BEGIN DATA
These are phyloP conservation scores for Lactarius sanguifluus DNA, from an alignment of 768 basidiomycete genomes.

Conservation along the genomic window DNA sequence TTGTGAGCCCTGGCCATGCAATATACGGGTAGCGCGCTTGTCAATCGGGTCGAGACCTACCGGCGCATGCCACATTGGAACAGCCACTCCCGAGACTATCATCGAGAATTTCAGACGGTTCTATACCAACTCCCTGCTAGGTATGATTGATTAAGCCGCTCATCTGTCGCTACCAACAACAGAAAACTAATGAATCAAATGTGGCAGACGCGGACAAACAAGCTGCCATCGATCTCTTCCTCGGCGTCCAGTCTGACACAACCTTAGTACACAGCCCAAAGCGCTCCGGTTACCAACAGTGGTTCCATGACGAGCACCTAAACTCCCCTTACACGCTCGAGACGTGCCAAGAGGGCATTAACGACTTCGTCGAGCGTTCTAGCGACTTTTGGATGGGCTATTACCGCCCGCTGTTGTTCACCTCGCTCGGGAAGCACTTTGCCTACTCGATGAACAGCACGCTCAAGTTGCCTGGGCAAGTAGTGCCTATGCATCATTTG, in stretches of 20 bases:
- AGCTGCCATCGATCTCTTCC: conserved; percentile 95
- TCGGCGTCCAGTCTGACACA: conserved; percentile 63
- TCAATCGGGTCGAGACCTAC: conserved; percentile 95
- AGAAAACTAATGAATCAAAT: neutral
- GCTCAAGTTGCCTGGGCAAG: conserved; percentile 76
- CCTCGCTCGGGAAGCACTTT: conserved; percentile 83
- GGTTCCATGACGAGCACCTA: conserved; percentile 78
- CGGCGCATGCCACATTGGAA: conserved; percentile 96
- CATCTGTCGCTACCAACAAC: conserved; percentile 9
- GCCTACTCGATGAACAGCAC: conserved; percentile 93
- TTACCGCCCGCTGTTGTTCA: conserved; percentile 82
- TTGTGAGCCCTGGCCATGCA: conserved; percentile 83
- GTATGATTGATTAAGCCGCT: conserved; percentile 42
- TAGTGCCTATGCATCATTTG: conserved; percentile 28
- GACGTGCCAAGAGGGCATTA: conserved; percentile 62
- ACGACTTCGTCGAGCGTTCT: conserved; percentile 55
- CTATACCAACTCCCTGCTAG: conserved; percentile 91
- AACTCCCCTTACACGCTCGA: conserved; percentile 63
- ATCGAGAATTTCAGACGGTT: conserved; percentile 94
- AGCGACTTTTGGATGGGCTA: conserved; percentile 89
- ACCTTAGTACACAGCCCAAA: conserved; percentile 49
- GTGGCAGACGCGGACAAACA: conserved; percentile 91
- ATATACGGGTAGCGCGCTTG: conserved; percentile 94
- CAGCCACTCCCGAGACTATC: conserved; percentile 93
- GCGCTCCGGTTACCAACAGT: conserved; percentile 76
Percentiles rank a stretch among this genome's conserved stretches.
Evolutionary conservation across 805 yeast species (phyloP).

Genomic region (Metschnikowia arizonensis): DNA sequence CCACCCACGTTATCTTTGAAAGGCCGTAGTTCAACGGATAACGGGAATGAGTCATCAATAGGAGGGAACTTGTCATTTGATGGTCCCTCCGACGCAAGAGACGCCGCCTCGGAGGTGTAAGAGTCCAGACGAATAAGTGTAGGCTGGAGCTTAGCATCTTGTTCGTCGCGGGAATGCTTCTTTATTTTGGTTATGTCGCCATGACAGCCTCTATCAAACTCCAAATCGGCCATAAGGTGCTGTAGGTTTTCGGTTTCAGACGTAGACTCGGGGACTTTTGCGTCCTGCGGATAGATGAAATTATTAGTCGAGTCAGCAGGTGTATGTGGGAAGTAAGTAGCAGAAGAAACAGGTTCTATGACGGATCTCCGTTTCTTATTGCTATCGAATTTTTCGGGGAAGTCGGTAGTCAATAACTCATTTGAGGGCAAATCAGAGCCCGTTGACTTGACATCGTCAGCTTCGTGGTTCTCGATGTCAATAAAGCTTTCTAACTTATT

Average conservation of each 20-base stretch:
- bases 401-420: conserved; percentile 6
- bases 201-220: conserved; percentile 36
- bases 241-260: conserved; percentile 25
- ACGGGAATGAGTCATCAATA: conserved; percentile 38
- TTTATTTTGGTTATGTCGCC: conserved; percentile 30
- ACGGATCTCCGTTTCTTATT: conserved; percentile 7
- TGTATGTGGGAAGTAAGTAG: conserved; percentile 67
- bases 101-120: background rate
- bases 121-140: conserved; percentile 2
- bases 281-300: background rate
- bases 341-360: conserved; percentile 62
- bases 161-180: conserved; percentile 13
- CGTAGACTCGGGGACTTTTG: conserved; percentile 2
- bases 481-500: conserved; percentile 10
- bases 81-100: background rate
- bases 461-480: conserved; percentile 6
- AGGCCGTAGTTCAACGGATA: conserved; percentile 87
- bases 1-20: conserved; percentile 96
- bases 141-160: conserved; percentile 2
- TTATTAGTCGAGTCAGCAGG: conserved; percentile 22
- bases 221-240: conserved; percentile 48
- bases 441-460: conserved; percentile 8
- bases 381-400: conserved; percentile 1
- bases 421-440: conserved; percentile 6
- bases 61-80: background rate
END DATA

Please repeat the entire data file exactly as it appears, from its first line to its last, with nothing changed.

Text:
These are phyloP conservation scores for Lactarius sanguifluus DNA, from an alignment of 768 basidiomycete genomes.

Conservation along the genomic window DNA sequence TTGTGAGCCCTGGCCATGCAATATACGGGTAGCGCGCTTGTCAATCGGGTCGAGACCTACCGGCGCATGCCACATTGGAACAGCCACTCCCGAGACTATCATCGAGAATTTCAGACGGTTCTATACCAACTCCCTGCTAGGTATGATTGATTAAGCCGCTCATCTGTCGCTACCAACAACAGAAAACTAATGAATCAAATGTGGCAGACGCGGACAAACAAGCTGCCATCGATCTCTTCCTCGGCGTCCAGTCTGACACAACCTTAGTACACAGCCCAAAGCGCTCCGGTTACCAACAGTGGTTCCATGACGAGCACCTAAACTCCCCTTACACGCTCGAGACGTGCCAAGAGGGCATTAACGACTTCGTCGAGCGTTCTAGCGACTTTTGGATGGGCTATTACCGCCCGCTGTTGTTCACCTCGCTCGGGAAGCACTTTGCCTACTCGATGAACAGCACGCTCAAGTTGCCTGGGCAAGTAGTGCCTATGCATCATTTG, in stretches of 20 bases:
- AGCTGCCATCGATCTCTTCC: conserved; percentile 95
- TCGGCGTCCAGTCTGACACA: conserved; percentile 63
- TCAATCGGGTCGAGACCTAC: conserved; percentile 95
- AGAAAACTAATGAATCAAAT: neutral
- GCTCAAGTTGCCTGGGCAAG: conserved; percentile 76
- CCTCGCTCGGGAAGCACTTT: conserved; percentile 83
- GGTTCCATGACGAGCACCTA: conserved; percentile 78
- CGGCGCATGCCACATTGGAA: conserved; percentile 96
- CATCTGTCGCTACCAACAAC: conserved; percentile 9
- GCCTACTCGATGAACAGCAC: conserved; percentile 93
- TTACCGCCCGCTGTTGTTCA: conserved; percentile 82
- TTGTGAGCCCTGGCCATGCA: conserved; percentile 83
- GTATGATTGATTAAGCCGCT: conserved; percentile 42
- TAGTGCCTATGCATCATTTG: conserved; percentile 28
- GACGTGCCAAGAGGGCATTA: conserved; percentile 62
- ACGACTTCGTCGAGCGTTCT: conserved; percentile 55
- CTATACCAACTCCCTGCTAG: conserved; percentile 91
- AACTCCCCTTACACGCTCGA: conserved; percentile 63
- ATCGAGAATTTCAGACGGTT: conserved; percentile 94
- AGCGACTTTTGGATGGGCTA: conserved; percentile 89
- ACCTTAGTACACAGCCCAAA: conserved; percentile 49
- GTGGCAGACGCGGACAAACA: conserved; percentile 91
- ATATACGGGTAGCGCGCTTG: conserved; percentile 94
- CAGCCACTCCCGAGACTATC: conserved; percentile 93
- GCGCTCCGGTTACCAACAGT: conserved; percentile 76
Percentiles rank a stretch among this genome's conserved stretches.
Evolutionary conservation across 805 yeast species (phyloP).

Genomic region (Metschnikowia arizonensis): DNA sequence CCACCCACGTTATCTTTGAAAGGCCGTAGTTCAACGGATAACGGGAATGAGTCATCAATAGGAGGGAACTTGTCATTTGATGGTCCCTCCGACGCAAGAGACGCCGCCTCGGAGGTGTAAGAGTCCAGACGAATAAGTGTAGGCTGGAGCTTAGCATCTTGTTCGTCGCGGGAATGCTTCTTTATTTTGGTTATGTCGCCATGACAGCCTCTATCAAACTCCAAATCGGCCATAAGGTGCTGTAGGTTTTCGGTTTCAGACGTAGACTCGGGGACTTTTGCGTCCTGCGGATAGATGAAATTATTAGTCGAGTCAGCAGGTGTATGTGGGAAGTAAGTAGCAGAAGAAACAGGTTCTATGACGGATCTCCGTTTCTTATTGCTATCGAATTTTTCGGGGAAGTCGGTAGTCAATAACTCATTTGAGGGCAAATCAGAGCCCGTTGACTTGACATCGTCAGCTTCGTGGTTCTCGATGTCAATAAAGCTTTCTAACTTATT

Average conservation of each 20-base stretch:
- bases 401-420: conserved; percentile 6
- bases 201-220: conserved; percentile 36
- bases 241-260: conserved; percentile 25
- ACGGGAATGAGTCATCAATA: conserved; percentile 38
- TTTATTTTGGTTATGTCGCC: conserved; percentile 30
- ACGGATCTCCGTTTCTTATT: conserved; percentile 7
- TGTATGTGGGAAGTAAGTAG: conserved; percentile 67
- bases 101-120: background rate
- bases 121-140: conserved; percentile 2
- bases 281-300: background rate
- bases 341-360: conserved; percentile 62
- bases 161-180: conserved; percentile 13
- CGTAGACTCGGGGACTTTTG: conserved; percentile 2
- bases 481-500: conserved; percentile 10
- bases 81-100: background rate
- bases 461-480: conserved; percentile 6
- AGGCCGTAGTTCAACGGATA: conserved; percentile 87
- bases 1-20: conserved; percentile 96
- bases 141-160: conserved; percentile 2
- TTATTAGTCGAGTCAGCAGG: conserved; percentile 22
- bases 221-240: conserved; percentile 48
- bases 441-460: conserved; percentile 8
- bases 381-400: conserved; percentile 1
- bases 421-440: conserved; percentile 6
- bases 61-80: background rate